Brian Beard is a member of Writers in the Schools’ Outreach Committee and an ongoing member of Rodrigo Hasbún’s Spanish-language writing workshops at Literal, Latin American Voices. Beard’s writing appears in Bellevue Literary Review, the New Guard, Poetry East, Quiddity, Red Rock Review, Sixfold, Translation Review, and elsewhere. Beard took part in a P&W–supported Spanish-language workshop, El milagro secreto (The Secret Miracle), also led by Hasbún, at Houston’s Writespace writing center in November of 2017.
When María Quiroga moved from Mexico City to Houston in July 2017, she missed the writers group she’d left behind. She headed to the local library branch, looking for other writers, but couldn’t find any there. So when she learned that celebrated Bolivian author Rodrigo Hasbún, author of Affections (Simon & Schuster, 2017), would be offering a writing workshop in Spanish at Houston’s Writespace writing center, she jumped at the opportunity.
“It was such a warm and inviting community,” Quiroga says of the workshop, which included twelve writers from Bolivia, Cuba, Honduras, Mexico, Spain, Venezuela, and the United States.
When Hasbún moved to Houston in 2014, he found that although the city was home to a thriving literary scene and over a million Spanish speakers, writing workshops in Spanish were few and far between. Hasbún began to offer his own workshops to fill the gap.
“Writing is a solitary profession,” Hasbún says in an e-mail. “Sometimes you can get the impression that nobody is interested in the work you’re doing. When you are a writer living in a country where the language and the culture are foreign to you, this effect tends to be heightened. By offering encouragement, camaraderie, and a valuable sense of community, a writing workshop can make all the difference.”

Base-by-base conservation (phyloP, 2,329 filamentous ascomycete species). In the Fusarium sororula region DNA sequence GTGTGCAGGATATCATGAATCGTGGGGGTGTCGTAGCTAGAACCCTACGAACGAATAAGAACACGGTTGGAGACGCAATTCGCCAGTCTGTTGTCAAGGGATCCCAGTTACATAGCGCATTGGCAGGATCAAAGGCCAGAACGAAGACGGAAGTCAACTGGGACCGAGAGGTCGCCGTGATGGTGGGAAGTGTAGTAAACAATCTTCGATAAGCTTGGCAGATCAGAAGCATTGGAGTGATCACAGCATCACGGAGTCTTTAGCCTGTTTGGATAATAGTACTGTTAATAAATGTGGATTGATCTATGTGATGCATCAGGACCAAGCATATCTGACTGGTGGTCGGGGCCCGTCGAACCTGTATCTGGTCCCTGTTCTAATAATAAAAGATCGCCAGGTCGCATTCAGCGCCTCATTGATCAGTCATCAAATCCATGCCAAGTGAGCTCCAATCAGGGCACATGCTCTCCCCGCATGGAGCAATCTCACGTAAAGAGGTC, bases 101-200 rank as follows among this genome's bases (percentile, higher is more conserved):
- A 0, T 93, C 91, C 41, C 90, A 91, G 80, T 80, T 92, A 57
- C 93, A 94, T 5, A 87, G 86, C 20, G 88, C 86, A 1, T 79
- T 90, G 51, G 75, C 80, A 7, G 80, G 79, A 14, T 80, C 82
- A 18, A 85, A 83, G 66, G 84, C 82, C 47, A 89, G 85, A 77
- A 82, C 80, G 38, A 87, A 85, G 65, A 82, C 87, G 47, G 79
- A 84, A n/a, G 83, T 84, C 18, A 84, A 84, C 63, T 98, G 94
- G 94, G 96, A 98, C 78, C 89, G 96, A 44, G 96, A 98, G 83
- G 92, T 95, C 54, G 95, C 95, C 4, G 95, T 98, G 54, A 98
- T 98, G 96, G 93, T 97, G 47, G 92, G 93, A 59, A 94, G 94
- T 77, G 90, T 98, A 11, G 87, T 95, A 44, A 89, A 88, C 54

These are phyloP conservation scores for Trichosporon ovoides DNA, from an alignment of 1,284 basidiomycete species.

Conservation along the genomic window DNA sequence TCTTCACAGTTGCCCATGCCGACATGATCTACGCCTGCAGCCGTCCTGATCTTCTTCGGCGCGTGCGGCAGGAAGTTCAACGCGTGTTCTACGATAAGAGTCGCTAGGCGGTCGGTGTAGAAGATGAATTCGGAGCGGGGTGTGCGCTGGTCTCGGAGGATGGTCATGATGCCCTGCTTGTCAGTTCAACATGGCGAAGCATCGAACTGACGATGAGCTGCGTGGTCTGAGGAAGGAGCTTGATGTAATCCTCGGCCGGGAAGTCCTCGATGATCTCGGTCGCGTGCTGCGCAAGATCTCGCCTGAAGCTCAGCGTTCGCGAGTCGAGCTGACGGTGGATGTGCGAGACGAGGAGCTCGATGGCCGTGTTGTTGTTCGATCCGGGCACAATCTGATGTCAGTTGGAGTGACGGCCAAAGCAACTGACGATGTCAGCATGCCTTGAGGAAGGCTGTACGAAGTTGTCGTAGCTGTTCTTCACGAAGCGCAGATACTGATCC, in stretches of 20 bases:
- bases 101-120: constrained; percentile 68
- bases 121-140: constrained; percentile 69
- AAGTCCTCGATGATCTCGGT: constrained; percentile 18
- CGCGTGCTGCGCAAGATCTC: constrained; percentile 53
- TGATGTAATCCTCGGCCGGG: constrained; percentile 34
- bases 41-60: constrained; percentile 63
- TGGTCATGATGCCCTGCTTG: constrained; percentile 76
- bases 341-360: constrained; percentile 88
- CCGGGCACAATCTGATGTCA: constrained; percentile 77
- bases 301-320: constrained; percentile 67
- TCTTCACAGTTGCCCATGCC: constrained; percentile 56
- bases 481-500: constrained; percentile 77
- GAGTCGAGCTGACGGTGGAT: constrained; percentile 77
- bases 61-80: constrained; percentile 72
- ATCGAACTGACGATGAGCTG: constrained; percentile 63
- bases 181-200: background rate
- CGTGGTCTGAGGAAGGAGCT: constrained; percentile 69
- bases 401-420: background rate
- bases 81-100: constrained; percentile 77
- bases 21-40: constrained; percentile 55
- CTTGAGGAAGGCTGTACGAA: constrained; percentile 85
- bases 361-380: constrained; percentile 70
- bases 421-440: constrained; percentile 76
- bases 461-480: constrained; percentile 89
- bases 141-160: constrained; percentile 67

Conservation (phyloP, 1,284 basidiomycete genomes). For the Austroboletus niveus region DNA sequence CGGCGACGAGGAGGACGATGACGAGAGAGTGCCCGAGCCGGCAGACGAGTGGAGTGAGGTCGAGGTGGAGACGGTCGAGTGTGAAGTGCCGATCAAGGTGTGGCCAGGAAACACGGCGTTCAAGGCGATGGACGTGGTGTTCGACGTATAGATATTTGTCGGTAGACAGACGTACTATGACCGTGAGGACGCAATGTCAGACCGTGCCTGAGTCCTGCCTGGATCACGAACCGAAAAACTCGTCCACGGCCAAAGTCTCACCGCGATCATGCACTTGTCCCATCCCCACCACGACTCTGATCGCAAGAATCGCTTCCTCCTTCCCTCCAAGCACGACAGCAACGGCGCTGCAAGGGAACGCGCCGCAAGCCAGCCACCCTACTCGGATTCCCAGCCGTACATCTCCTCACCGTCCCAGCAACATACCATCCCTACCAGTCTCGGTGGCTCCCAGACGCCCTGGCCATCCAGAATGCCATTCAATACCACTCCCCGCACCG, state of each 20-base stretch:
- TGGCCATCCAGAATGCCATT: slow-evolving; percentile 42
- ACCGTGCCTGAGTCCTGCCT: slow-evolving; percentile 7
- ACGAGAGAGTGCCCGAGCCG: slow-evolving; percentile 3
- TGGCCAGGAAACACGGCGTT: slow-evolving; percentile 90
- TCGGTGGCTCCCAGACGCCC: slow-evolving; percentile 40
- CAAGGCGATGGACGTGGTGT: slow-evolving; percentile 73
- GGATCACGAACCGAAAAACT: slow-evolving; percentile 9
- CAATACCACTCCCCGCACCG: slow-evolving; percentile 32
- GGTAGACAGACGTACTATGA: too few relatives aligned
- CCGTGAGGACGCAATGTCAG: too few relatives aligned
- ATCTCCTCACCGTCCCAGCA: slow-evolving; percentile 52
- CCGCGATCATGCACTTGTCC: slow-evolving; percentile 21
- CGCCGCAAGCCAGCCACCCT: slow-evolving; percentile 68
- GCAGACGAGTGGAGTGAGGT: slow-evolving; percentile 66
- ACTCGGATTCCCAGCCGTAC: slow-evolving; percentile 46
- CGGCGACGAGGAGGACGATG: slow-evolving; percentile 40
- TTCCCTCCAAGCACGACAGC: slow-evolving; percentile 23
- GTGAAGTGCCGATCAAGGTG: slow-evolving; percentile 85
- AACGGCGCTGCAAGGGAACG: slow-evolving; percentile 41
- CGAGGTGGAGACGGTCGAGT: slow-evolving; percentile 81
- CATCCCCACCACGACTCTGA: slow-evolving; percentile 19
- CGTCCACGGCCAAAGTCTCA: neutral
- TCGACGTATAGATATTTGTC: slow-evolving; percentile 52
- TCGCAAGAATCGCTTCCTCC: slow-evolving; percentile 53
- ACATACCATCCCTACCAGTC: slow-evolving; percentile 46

On the first day of the workshop, as part of an exercise to inspire the members of the group to use details to create character, Hasbún showed a short film in which people at the top of a ten-meter diving platform decide, with varying degrees of angst, whether to jump or climb back down the ladder.
The act of writing, Hasbún suggested to the group, is akin to jumping off a diving platform. “When you write,” he says, “you have to throw yourself again and again into the void.”
Week after week, in the sessions that followed, the workshop members responded to the challenge, pushing themselves into new territory as they created short stories which they shared and workshopped with the group.
“In the wake of new political threats to many of our country’s Spanish speakers,” writes Writespace’s founder and director Elizabeth White-Olsen in an e-mail, “I felt it was important that we were doing something, even if it was small, to say to people who move to the United States from other countries, you are welcome here. We appreciate you and want you to find a home here.”
For many of the group members, it was the first time they had come into contact with other Spanish-speaking writers in Houston.
“I was surprised and delighted,” Quiroga says, “to find that the voices of the other writers, although they were in Spanish, were completely distinct from the voices of the writers I had become accustomed to in Mexico. Their life experiences, cultural contexts, and literary backgrounds were so varied that, encountering their stories, I felt as if I were discovering my language for the first time.”
Support for Readings & Workshops events in Houston is provided by an endowment established with generous contributions from the Poets & Writers Board of Directors and others. Additional support comes from the Friends of Poets & Writers.Photo: Rodrigo Hasbún (Credit: Sergio Bastani).